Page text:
Preparing for disaster: How to protect yourself and others UTokyo experts share experience, knowhow at Science Agora 2020
Few people in disaster-prone Japan would dispute the fact that we all need to work on reducing risks of disasters to protect ourselves and others. Yet, people often neglect to take preparatory action, thinking that it is somebody else’s problem. What can we do to change such a mindset?
On Nov. 15, 2020, UTokyo experts who participated in the webinar “DIY Disaster Preparedness to Protect Yourself and Others” discussed a range of factors compounding the problem. The 90-minute session, part of the science communication event Science Agora 2020, was attended by around 30 people and was also broadcast live on YouTube.
Associate Professor Muneyoshi Numada from the Institute of Industrial Science (IIS), who served as the session’s moderator, said disasters can be roughly broken into two types: ones that occur with little advance warning such as earthquakes and tsunami, and ones that take time to develop, thus allowing us to predict somewhat in advance the extent of their damage. Typhoons, heavy snow and floods fall into the latter category, he explained, noting that the impact of a disaster hinges on a combination of the natural hazard and the system and characteristics of the community hit by the hazard.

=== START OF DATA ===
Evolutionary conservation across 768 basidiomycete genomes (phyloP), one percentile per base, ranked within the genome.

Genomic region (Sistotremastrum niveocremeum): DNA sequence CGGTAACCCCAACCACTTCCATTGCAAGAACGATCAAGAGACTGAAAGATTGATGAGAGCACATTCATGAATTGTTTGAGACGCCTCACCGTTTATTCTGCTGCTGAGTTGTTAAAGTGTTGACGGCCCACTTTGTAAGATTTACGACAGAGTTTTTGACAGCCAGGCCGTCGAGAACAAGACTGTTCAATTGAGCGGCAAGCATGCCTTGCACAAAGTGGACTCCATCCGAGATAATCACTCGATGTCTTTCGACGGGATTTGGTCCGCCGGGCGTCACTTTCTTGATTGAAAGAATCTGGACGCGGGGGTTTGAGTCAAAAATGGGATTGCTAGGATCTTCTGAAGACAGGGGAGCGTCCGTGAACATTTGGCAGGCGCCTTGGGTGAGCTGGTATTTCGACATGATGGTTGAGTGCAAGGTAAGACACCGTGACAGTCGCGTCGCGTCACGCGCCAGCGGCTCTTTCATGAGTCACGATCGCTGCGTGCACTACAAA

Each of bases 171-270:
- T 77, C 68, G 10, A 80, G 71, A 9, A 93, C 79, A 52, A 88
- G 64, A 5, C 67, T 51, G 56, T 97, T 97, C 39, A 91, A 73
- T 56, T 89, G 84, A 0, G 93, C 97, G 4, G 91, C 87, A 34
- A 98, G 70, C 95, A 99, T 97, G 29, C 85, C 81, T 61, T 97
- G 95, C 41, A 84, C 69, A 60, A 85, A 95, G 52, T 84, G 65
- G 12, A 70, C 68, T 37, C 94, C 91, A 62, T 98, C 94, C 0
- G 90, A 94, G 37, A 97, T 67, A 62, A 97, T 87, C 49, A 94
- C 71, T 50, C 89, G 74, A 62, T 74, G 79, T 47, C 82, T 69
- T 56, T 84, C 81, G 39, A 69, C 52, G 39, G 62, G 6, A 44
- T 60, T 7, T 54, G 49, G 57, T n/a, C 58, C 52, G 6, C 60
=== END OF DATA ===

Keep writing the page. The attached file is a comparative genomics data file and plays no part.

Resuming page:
Hiroe Miyake, an associate professor at the Earthquake Research Institute, outlined three steps necessary to lower disaster risks on an individual level: learning, measuring and preparing. To “learn,” she said it is important to know how earthquakes can cause different kinds of damage, such as destruction of structures, tsunami, ground deformations due to fault movements, and long-period ground motion caused by an earthquake in a distant location.
To “measure,” Miyake described new technologies that help us understand earthquakes better, such as remote sensing through satellites and using sensors built into smartphones as earthquake detectors. Then she cited efforts to “prepare,” such as by creating a risk map based on population density and other data simulating damage from a future quake.